I take the point that kinetic energy is proportional to the square of speed - but (a) I travel at well over 20mph on my bike at several points on my commute, and regularly over 30mph(and I am not especially fast), and (b) if I hit my head on a stationary object even at 20mph, I am likely to do myself a nasty injury.

I am not sure sure is that this is an argument to force ALL cyclists to wear a helmet. Most casual cyclists do not reach 30mph. My wife barely gets above 10mph, my kids too. People riding where there is a high proportion of bicycles sharing the road rarely fall off, are rarely knocked off by anything and we have a reflex action that prevents the head hitting the floor in a fall.

For driving a car I'm sure a seat belt is a good idea. My Dad knocked the windscreen out of our VW Beetle in one piece after a head-on at 15mph in fresh snow. He had a sore head.

I would most definitely NOT ride a motorcycle (except tootling around the streets in 1st gear) without a top quality helmet and invariably good quality handmade leathers. My Arai helmet saved me from a concrete fence post. There's absolutely no doubt I'd be dead if I had been helmetless.

Simon E's picture

posted by Simon E [2000 posts]
9th March 2011 - 22:14

4 Likes

don_don wrote:
step-hent wrote:
I think your second point is also incorrect. There is no possible reason for wearing protective equipment other than to mitigate risk, unless you accept vanity or advertising as genuine reasons. Helmets indicate danger and I can't see how you would come to any other conclusion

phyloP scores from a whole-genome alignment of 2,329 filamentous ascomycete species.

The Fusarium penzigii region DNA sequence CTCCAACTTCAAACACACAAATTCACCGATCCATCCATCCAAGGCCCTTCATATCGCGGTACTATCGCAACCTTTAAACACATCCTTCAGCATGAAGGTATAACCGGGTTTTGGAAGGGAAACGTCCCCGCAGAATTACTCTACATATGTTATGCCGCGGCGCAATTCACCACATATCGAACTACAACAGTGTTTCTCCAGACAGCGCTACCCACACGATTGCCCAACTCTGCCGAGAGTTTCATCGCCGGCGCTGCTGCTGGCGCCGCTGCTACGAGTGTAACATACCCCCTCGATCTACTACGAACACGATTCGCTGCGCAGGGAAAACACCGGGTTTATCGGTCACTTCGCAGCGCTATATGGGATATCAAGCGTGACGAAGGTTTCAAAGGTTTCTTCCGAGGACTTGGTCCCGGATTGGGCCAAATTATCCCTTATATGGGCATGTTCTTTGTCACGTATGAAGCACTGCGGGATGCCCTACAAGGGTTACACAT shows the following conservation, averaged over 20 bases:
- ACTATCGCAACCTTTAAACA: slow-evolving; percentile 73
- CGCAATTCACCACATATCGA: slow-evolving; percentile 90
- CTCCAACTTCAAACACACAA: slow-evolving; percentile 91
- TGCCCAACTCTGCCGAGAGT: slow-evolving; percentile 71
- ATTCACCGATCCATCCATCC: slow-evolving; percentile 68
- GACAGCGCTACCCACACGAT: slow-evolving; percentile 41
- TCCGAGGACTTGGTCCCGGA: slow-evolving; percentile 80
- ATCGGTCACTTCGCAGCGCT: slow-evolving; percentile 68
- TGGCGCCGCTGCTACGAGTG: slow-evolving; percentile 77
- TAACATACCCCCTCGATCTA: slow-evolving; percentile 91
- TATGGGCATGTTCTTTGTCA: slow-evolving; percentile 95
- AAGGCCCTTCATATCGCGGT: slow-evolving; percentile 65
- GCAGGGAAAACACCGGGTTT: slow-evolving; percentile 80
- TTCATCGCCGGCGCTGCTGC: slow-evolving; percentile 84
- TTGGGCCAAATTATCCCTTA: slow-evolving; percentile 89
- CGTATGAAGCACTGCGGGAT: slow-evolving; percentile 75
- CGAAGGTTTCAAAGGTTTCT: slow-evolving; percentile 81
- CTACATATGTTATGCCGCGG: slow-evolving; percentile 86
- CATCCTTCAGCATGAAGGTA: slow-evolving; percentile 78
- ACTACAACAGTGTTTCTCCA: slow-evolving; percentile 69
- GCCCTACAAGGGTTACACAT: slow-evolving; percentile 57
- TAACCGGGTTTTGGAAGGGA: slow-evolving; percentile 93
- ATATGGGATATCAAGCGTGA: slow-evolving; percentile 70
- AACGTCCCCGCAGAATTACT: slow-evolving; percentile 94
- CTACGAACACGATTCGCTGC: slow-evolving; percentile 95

I should have said *too* dangerous. The point is that people do all sorts of activity daily where they use safety equipment (driving a car or riding a motorbike being theain examples) and they don't see the need for safety equipment as and indication that the activity is too dangerous. Perhaps modal share drops because of the inconvenience of wearing a helmet, rather than the safety concern?

posted by step-hent [694 posts]
9th March 2011 - 23:48

4 Likes

step-hent wrote:
In fact, the main group I see riding helmet-less are very experienced riders who have been cycling avidly for many years (long before helmets were commonplace)

Go on a CTC ride or an audax and you might have a different view.

Yes roadies tend to wear helmets, especially because they are now compulsory in UCI races and roadies want to look pro.
Audaxers and CTCers and tourers, who tend to be an older age group with a lot more years on the road, are far more likely to be wearing cycling caps.